Speed (1994) (SPOILERS) It must have been a couple of decades since I last viewed Speed all the way through, so it’s pleasing to confirm that it holds up. Sure, Jan de Bont’s debut as a director can’t compete with the work of John McTiernan, for whom he acted as cinematographer and who recommended de Bont when he passed on the picture, but he nevertheless does a more than competent work. Which makes his later turkeys all the more tragic. And Keanu and Sandra Bullock display the kind of effortless chemistry you can’t put a price tag on. And then there’s Dennis Hopper, having a great old sober-but-still-looning time.

But everything is wonderful. We are in Paris.

Cold War (2018) (SPOILERS) Pawel Pawlikowski’s elliptical tale – you can’t discuss Cold War without saying “elliptical” at least once – of frustrated love charts a course that almost seems to be a caricature of a certain brand of self-congratulatorily tragic European cinema. It was, it seems “ loosely inspired ” by his parents (I suspect I see where the looseness comes in), but there’s a sense of calculation to the progression of this love story against an inescapable political backdrop that rather diminishes it.

To survive a war, you gotta become war.

Rambo: First Blood Part II (1985) (SPOILERS?) I’d like to say it’s mystifying that a film so bereft of merit as Rambo: First Blood Part II could have finished up the second biggest hit of 1985. It wouldn’t be as bad if it was, at minimum, a solid action movie, rather than an interminable bore. But the movie struck a chord somewhere, somehow. As much as the most successful picture of that year, Back to the Future , could be seen to suggest moviegoers do actually have really good taste, Rambo rather sends a message about how extensively regressive themes were embedding themselves in Reaganite, conservative ‘80s cinema (to be fair, this is something one can also read into Back to the Future ), be those ones of ill-conceived nostalgia or simple-minded jingoism, notional superiority and might. The difference between Stallone and Arnie movies starts right here; self-awareness. Audiences may have watched R ambo in the same way they would a Schwarzenegger picture, but I’m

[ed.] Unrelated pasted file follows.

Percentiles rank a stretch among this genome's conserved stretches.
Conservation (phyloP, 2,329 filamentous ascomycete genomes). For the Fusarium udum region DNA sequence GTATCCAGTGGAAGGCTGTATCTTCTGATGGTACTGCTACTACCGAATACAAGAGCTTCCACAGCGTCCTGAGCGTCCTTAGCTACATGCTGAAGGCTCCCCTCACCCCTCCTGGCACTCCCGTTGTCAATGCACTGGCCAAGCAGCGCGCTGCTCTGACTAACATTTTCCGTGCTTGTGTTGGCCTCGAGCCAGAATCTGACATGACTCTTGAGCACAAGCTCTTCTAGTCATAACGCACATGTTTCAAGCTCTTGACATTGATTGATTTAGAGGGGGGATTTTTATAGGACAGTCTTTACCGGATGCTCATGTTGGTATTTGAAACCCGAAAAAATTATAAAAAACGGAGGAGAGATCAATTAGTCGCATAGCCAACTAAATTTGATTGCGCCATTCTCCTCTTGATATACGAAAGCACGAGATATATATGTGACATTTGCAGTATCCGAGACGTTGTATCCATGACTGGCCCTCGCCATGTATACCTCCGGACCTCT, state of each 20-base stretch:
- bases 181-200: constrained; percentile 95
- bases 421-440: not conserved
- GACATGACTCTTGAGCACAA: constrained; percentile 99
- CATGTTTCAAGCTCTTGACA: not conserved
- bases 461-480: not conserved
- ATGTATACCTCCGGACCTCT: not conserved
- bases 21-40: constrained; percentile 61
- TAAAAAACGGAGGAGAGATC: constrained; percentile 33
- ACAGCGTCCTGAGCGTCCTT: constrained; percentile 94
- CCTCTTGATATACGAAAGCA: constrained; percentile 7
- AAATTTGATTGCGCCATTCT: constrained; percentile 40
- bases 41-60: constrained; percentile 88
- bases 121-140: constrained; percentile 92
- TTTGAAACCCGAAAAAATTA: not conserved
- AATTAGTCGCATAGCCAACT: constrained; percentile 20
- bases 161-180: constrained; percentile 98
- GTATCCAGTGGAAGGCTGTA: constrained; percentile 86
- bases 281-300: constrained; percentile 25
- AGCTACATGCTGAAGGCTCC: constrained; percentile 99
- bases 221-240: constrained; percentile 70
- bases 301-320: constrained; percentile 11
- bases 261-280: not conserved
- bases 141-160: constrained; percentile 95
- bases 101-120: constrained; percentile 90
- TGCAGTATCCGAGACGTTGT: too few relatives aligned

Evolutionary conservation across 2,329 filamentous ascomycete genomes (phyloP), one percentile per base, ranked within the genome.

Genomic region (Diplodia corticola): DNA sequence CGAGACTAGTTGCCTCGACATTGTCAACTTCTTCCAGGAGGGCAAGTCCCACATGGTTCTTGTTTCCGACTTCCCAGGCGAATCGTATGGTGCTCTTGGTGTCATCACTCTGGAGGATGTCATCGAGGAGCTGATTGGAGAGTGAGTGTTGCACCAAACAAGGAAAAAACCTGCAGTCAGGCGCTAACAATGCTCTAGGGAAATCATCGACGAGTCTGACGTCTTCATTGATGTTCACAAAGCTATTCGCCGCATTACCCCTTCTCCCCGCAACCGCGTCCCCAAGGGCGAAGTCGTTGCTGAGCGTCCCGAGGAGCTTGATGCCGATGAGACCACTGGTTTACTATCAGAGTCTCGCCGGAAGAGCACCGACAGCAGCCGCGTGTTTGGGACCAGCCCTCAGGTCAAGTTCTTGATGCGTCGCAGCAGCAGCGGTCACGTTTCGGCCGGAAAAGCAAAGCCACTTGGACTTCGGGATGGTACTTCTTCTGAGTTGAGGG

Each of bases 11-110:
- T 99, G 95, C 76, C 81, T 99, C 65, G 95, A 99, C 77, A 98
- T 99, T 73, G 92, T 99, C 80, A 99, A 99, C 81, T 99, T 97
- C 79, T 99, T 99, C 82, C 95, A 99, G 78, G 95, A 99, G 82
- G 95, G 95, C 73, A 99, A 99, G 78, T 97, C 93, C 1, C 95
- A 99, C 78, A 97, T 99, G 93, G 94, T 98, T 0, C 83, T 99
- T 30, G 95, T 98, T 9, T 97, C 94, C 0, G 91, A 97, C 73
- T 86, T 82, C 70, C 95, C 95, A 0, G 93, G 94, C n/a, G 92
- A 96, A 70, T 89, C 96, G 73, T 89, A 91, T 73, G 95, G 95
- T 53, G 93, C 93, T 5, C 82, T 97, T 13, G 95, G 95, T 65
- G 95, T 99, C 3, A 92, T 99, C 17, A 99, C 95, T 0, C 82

One final thing I have to do, and then I’ll be free of the past.

Vertigo (1958) (SPOILERS) I’ll readily admit my Hitchcock tastes broadly tend to reflect the “consensus”, but Vertigo is one where I break ranks. To a degree. Not that I think it’s in any way a bad film, but I respect it rather than truly rate it. Certainly, I can’t get on board with Sight & Sound enthroning it as the best film ever made (in its 2012’s critics poll). That said, from a technical point of view, it is probably Hitch’s peak moment. And in that regard, certainly counts as one of his few colour pictures that can be placed alongside his black and white ones. It’s also clearly a personal undertaking, a medley of his voyeuristic obsessions (based on D’entre les morts by Pierre Boileau and Thomas Narcejac).